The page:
“His temper is not good, but he does not deserve so much shunning. What that man did was wrong.”

Claire reached out, rested a calming hand on Esther’s arm. “I know. And you’re right. I can’t imagine how a man like Mr. Snow could hurt your community in the way he did. Pocketing money that rightfully belonged to your family, and to people like Eli and his brother, was wrong. He should have been thrown in jail.”

And it was true. Walter Snow, the previous tenant, had lured Amish furniture makers to his shop, offered their work on consignment, and then stiffed them of money that was rightfully theirs for months before the Amish had grown wise to his thieving ways. Unfortunately, Eli had taken a stronger stance than the rest of his community, breaking his oath of nonviolence and threatening the shopkeeper with bodily harm if the money wasn’t returned.

“How was Eli to know Mr. Snow would leave town in the middle of the night, taking everyone’s money and leaving his own wife behind?” Without waiting for a response, Esther continued as she paced around the room, the strings of her head cap dangling in a rare show of independence. “Yet, to hear Eli’s brother, Benjamin, and even my own grandfather talk, you’d think Eli was the criminal. And he did nothing more than speak his mind.”

“I’m sure it will blow over soon. It has to.” But even as she put words to the hope she knew Esther needed, Claire knew it wasn’t the case. The Amish took their vows very seriously. To break one carried consequences—lasting con- sequences to those who refused to repent.

A jingle of bells from the main part of the store propelled Claire from her place against the wall. “I’ll get—”

“Esther? Are you here?”

Claire glanced at her employee in time to see the girl freeze, mid-pace. “Yes. Yes, I am here, Mamm. Just one minute. I will be right there.”

A charge of excitement made Claire reach out, momentarily thwarting Esther’s move toward the main room. “That’s your mother?”

Esther nodded.

“I didn’t know you’d convinced her to come.”

“I did not know either,” Esther whispered.

It was hard not to laugh at the mixture of bewilderment and fear on the young woman’s face—bewilderment and fear Claire understood yet was equally anxious to ease. “It’ll be okay, Esther. You wait and see.”

“You do not know Mamm.”

“That’s about to change.”

Beckoning for Esther to follow, Claire made her way out of the stockroom and into the main shop, the shelves lining the walls showcasing a smattering of Amish crafts, many of which had been made by Esther. As she rounded the corner, Claire couldn’t help but do a double take. For there, in the middle of the room, stood a virtual carbon copy of the young woman at her heels. The hair was the same soft brown shade, the hazel eyes a nearly perfect match, and their height was no more than a centimeter off from one another.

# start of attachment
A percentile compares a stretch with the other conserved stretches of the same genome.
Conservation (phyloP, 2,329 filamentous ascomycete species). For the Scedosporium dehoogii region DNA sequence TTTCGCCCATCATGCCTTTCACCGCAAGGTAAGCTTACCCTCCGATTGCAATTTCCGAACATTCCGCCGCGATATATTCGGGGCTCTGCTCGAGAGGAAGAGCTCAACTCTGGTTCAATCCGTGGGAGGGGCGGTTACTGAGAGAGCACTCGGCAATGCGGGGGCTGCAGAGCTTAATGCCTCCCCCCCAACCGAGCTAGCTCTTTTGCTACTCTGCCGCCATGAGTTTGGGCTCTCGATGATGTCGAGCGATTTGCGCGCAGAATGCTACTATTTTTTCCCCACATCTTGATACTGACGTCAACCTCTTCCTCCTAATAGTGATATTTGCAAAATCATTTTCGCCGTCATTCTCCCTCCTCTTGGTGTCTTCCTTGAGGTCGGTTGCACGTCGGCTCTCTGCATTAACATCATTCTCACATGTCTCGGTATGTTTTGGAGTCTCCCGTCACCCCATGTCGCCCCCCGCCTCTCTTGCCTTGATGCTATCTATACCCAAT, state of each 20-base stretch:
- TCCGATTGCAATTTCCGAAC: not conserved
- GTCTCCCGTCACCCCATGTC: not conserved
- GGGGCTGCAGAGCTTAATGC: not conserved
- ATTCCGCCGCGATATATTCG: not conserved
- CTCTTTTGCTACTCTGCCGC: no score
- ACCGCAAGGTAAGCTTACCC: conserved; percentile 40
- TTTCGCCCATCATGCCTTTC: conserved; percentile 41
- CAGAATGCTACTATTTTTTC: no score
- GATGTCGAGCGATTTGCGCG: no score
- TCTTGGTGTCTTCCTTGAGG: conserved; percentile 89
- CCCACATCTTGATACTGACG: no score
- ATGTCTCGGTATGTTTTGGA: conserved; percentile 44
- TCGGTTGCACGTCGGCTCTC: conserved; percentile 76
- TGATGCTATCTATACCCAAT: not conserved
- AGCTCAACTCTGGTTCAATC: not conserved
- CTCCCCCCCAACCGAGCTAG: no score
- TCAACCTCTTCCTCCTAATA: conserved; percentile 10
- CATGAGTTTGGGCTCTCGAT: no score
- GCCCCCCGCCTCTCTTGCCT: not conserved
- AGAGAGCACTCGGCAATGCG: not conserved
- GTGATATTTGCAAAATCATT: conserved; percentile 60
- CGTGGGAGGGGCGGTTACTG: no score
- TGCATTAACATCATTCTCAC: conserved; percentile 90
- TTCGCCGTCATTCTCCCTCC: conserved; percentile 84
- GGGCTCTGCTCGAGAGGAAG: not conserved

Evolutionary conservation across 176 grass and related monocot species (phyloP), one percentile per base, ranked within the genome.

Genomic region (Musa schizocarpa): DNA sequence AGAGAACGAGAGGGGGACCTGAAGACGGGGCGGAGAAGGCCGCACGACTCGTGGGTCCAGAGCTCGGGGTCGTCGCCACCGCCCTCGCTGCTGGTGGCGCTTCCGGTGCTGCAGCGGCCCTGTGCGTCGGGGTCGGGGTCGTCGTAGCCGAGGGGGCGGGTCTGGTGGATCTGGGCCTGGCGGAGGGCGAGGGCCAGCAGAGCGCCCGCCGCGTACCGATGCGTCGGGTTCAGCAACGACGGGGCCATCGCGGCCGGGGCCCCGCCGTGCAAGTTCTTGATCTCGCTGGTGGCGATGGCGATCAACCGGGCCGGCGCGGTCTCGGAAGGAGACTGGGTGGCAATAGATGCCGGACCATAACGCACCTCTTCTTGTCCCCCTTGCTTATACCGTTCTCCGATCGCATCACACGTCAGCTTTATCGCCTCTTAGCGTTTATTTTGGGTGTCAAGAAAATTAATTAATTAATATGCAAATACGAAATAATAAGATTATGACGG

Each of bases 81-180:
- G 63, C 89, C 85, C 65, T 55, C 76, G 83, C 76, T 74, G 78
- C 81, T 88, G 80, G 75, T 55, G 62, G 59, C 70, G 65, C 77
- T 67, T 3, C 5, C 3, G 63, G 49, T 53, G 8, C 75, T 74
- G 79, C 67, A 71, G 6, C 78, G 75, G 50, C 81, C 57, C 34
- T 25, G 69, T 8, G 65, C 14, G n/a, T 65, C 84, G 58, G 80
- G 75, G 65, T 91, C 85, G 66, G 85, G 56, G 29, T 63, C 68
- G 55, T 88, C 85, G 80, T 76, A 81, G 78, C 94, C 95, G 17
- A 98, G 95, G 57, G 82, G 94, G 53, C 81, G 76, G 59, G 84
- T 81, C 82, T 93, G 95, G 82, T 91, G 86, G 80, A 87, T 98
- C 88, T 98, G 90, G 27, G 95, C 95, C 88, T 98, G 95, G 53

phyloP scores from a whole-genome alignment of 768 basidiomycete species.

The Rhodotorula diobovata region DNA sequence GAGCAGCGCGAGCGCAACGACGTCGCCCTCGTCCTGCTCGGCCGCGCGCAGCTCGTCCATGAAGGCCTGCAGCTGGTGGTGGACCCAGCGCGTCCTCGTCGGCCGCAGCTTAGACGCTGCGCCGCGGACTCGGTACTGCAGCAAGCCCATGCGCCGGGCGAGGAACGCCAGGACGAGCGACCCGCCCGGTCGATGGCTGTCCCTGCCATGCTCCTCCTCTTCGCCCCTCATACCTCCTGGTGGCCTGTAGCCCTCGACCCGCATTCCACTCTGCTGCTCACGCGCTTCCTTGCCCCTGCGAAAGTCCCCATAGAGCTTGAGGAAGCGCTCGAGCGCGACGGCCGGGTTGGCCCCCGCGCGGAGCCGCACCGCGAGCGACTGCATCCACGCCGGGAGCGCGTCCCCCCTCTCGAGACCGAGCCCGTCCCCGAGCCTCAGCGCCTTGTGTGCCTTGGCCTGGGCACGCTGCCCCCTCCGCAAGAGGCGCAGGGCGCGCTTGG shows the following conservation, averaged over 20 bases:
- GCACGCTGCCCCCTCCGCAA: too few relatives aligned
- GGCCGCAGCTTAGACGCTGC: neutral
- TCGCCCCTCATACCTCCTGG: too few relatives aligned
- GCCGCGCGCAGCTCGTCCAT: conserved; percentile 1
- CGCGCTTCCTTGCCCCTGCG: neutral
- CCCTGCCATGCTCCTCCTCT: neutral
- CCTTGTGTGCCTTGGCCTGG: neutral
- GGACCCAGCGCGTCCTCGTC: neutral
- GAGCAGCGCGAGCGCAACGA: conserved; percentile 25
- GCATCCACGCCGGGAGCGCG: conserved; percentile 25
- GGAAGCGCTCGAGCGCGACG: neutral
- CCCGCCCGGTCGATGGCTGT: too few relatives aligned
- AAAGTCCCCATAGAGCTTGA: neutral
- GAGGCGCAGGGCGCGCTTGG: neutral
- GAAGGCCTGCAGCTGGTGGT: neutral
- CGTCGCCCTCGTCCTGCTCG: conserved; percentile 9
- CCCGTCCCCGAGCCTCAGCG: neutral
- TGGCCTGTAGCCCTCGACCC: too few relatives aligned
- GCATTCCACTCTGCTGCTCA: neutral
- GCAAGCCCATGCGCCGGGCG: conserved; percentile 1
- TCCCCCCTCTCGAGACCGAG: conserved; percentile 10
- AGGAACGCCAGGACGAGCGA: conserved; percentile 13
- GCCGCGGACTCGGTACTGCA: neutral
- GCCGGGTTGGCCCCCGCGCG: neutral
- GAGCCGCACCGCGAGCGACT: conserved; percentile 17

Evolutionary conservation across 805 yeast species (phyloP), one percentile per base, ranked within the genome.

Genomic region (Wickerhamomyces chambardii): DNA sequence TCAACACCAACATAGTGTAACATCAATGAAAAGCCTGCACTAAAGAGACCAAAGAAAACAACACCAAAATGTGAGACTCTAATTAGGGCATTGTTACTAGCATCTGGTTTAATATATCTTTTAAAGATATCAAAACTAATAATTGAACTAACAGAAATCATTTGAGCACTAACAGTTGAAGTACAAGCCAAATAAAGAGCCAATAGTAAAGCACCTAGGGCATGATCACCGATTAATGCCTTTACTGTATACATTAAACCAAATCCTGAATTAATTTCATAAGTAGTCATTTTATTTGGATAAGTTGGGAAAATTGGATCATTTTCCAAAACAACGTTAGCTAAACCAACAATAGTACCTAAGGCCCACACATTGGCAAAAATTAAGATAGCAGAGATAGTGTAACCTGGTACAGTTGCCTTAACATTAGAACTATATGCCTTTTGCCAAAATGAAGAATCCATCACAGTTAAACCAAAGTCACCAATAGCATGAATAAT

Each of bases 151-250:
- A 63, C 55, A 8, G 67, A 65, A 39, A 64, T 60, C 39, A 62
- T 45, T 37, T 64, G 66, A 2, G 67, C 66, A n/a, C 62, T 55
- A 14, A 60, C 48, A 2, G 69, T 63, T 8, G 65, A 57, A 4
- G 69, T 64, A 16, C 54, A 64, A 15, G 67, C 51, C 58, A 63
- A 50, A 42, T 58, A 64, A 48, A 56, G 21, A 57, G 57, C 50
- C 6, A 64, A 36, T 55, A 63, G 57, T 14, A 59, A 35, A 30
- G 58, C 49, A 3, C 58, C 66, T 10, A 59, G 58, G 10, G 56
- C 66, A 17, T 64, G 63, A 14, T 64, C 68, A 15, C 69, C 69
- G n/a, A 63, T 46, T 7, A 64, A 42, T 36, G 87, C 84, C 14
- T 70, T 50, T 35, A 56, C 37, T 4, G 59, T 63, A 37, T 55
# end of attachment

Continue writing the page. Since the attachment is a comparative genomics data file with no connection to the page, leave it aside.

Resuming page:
And, like her daughter, Martha King was dressed in typical Amish dress, though, as an older woman, her apron was black and her dress color a bit darker. But the burgundy hue the mother had chosen did little to mute the pretty face that peered back at Claire.

“Mrs. King, I’m Claire Weatherly. I’m honored to finally meet you.” She stuck out her hand only to pull it back and opt for a smile instead. “Esther has told me so much about you.”
Martha’s gaze moved to a red-faced Esther. “She has?”

Claire rushed to explain, for fear the woman would think her daughter had spoken in a boastful manner. “She tells me you taught her how to quilt and how to make many of the items my customers love so much.” She pointed toward the shelf that, only yesterday, had been filled with candles of varying sizes and shapes. “Esther’s creations are some of our most popular items.”
“We are grateful for the money you send home with Esther each week. It has made up for some of what Mr. Snow took when . . .” Martha’s words trailed off as she seemed to realize what she was saying. Such matters were not for the women to pay any worry.

“It’s money Esther has rightfully earned.” She flashed a smile in Esther’s direction, hoping some of the tension that seemed to hover around the young woman’s shoulders would dissipate. “In fact, your daughter is quite a businesswoman, if I must say so myself. She comes in with a price in mind and holds firm. “

Martha eyed Esther closely but said nothing. Flushed, Esther toed the wood-planked floor.

“I was hoping that maybe you might consider showcasing some of your own crafts here at Heavenly Treasures as well.”